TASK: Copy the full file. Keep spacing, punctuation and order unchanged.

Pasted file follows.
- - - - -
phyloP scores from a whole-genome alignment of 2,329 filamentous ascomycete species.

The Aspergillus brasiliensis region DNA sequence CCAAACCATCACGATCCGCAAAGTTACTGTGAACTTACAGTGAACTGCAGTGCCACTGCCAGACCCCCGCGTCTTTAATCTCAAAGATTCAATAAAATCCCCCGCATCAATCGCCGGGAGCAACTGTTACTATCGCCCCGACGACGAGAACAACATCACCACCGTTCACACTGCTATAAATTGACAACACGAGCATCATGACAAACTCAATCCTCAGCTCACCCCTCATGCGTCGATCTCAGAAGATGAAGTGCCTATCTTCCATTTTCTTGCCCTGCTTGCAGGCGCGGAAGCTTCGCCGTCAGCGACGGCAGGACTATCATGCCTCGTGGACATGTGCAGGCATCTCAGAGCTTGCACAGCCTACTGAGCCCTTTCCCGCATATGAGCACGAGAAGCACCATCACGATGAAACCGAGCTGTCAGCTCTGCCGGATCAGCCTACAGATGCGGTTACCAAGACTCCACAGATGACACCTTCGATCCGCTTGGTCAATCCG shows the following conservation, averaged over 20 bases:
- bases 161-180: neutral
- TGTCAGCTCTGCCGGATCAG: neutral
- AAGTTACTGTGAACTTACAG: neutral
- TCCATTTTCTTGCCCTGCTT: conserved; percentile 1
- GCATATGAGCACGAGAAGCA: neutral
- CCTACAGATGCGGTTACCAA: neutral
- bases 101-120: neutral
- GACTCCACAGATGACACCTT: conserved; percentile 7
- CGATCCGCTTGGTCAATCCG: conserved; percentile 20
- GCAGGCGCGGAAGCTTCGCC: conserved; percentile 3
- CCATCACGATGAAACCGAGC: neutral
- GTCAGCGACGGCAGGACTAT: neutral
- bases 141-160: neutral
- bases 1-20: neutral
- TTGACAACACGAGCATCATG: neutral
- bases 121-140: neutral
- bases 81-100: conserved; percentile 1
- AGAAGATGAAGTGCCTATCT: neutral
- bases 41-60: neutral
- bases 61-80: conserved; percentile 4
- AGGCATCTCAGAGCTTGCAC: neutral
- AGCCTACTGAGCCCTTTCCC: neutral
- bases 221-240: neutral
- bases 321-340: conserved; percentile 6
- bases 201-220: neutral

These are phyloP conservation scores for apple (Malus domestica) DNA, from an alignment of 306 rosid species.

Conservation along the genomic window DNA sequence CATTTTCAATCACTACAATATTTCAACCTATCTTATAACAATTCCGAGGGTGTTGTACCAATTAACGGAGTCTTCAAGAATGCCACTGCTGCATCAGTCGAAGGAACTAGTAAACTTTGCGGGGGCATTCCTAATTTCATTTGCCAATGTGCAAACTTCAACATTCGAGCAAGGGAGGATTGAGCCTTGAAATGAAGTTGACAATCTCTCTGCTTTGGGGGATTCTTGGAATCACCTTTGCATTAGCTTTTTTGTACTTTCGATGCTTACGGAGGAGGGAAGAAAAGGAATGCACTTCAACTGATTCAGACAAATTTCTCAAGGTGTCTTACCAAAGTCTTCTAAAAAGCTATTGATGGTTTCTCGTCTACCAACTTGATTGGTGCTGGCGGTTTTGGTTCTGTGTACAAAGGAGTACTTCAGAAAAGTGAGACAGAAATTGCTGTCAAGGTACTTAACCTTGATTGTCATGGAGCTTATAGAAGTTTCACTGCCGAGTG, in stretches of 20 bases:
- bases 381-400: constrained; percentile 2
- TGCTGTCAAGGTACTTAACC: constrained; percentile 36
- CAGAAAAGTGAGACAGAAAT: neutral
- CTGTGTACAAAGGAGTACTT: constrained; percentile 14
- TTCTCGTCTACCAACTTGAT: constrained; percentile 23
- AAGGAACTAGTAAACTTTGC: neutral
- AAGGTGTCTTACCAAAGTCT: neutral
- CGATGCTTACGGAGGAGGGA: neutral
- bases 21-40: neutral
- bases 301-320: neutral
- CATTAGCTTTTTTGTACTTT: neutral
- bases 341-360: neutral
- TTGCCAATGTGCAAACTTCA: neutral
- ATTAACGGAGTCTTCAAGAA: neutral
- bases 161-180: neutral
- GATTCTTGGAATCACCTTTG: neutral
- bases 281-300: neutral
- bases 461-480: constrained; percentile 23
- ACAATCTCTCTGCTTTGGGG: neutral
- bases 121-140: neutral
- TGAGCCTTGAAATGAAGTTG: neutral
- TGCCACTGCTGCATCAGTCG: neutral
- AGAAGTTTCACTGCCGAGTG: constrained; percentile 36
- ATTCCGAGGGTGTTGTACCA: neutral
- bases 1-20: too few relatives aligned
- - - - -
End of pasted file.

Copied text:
phyloP scores from a whole-genome alignment of 2,329 filamentous ascomycete species.

The Aspergillus brasiliensis region DNA sequence CCAAACCATCACGATCCGCAAAGTTACTGTGAACTTACAGTGAACTGCAGTGCCACTGCCAGACCCCCGCGTCTTTAATCTCAAAGATTCAATAAAATCCCCCGCATCAATCGCCGGGAGCAACTGTTACTATCGCCCCGACGACGAGAACAACATCACCACCGTTCACACTGCTATAAATTGACAACACGAGCATCATGACAAACTCAATCCTCAGCTCACCCCTCATGCGTCGATCTCAGAAGATGAAGTGCCTATCTTCCATTTTCTTGCCCTGCTTGCAGGCGCGGAAGCTTCGCCGTCAGCGACGGCAGGACTATCATGCCTCGTGGACATGTGCAGGCATCTCAGAGCTTGCACAGCCTACTGAGCCCTTTCCCGCATATGAGCACGAGAAGCACCATCACGATGAAACCGAGCTGTCAGCTCTGCCGGATCAGCCTACAGATGCGGTTACCAAGACTCCACAGATGACACCTTCGATCCGCTTGGTCAATCCG shows the following conservation, averaged over 20 bases:
- bases 161-180: neutral
- TGTCAGCTCTGCCGGATCAG: neutral
- AAGTTACTGTGAACTTACAG: neutral
- TCCATTTTCTTGCCCTGCTT: conserved; percentile 1
- GCATATGAGCACGAGAAGCA: neutral
- CCTACAGATGCGGTTACCAA: neutral
- bases 101-120: neutral
- GACTCCACAGATGACACCTT: conserved; percentile 7
- CGATCCGCTTGGTCAATCCG: conserved; percentile 20
- GCAGGCGCGGAAGCTTCGCC: conserved; percentile 3
- CCATCACGATGAAACCGAGC: neutral
- GTCAGCGACGGCAGGACTAT: neutral
- bases 141-160: neutral
- bases 1-20: neutral
- TTGACAACACGAGCATCATG: neutral
- bases 121-140: neutral
- bases 81-100: conserved; percentile 1
- AGAAGATGAAGTGCCTATCT: neutral
- bases 41-60: neutral
- bases 61-80: conserved; percentile 4
- AGGCATCTCAGAGCTTGCAC: neutral
- AGCCTACTGAGCCCTTTCCC: neutral
- bases 221-240: neutral
- bases 321-340: conserved; percentile 6
- bases 201-220: neutral

These are phyloP conservation scores for apple (Malus domestica) DNA, from an alignment of 306 rosid species.

Conservation along the genomic window DNA sequence CATTTTCAATCACTACAATATTTCAACCTATCTTATAACAATTCCGAGGGTGTTGTACCAATTAACGGAGTCTTCAAGAATGCCACTGCTGCATCAGTCGAAGGAACTAGTAAACTTTGCGGGGGCATTCCTAATTTCATTTGCCAATGTGCAAACTTCAACATTCGAGCAAGGGAGGATTGAGCCTTGAAATGAAGTTGACAATCTCTCTGCTTTGGGGGATTCTTGGAATCACCTTTGCATTAGCTTTTTTGTACTTTCGATGCTTACGGAGGAGGGAAGAAAAGGAATGCACTTCAACTGATTCAGACAAATTTCTCAAGGTGTCTTACCAAAGTCTTCTAAAAAGCTATTGATGGTTTCTCGTCTACCAACTTGATTGGTGCTGGCGGTTTTGGTTCTGTGTACAAAGGAGTACTTCAGAAAAGTGAGACAGAAATTGCTGTCAAGGTACTTAACCTTGATTGTCATGGAGCTTATAGAAGTTTCACTGCCGAGTG, in stretches of 20 bases:
- bases 381-400: constrained; percentile 2
- TGCTGTCAAGGTACTTAACC: constrained; percentile 36
- CAGAAAAGTGAGACAGAAAT: neutral
- CTGTGTACAAAGGAGTACTT: constrained; percentile 14
- TTCTCGTCTACCAACTTGAT: constrained; percentile 23
- AAGGAACTAGTAAACTTTGC: neutral
- AAGGTGTCTTACCAAAGTCT: neutral
- CGATGCTTACGGAGGAGGGA: neutral
- bases 21-40: neutral
- bases 301-320: neutral
- CATTAGCTTTTTTGTACTTT: neutral
- bases 341-360: neutral
- TTGCCAATGTGCAAACTTCA: neutral
- ATTAACGGAGTCTTCAAGAA: neutral
- bases 161-180: neutral
- GATTCTTGGAATCACCTTTG: neutral
- bases 281-300: neutral
- bases 461-480: constrained; percentile 23
- ACAATCTCTCTGCTTTGGGG: neutral
- bases 121-140: neutral
- TGAGCCTTGAAATGAAGTTG: neutral
- TGCCACTGCTGCATCAGTCG: neutral
- AGAAGTTTCACTGCCGAGTG: constrained; percentile 36
- ATTCCGAGGGTGTTGTACCA: neutral
- bases 1-20: too few relatives aligned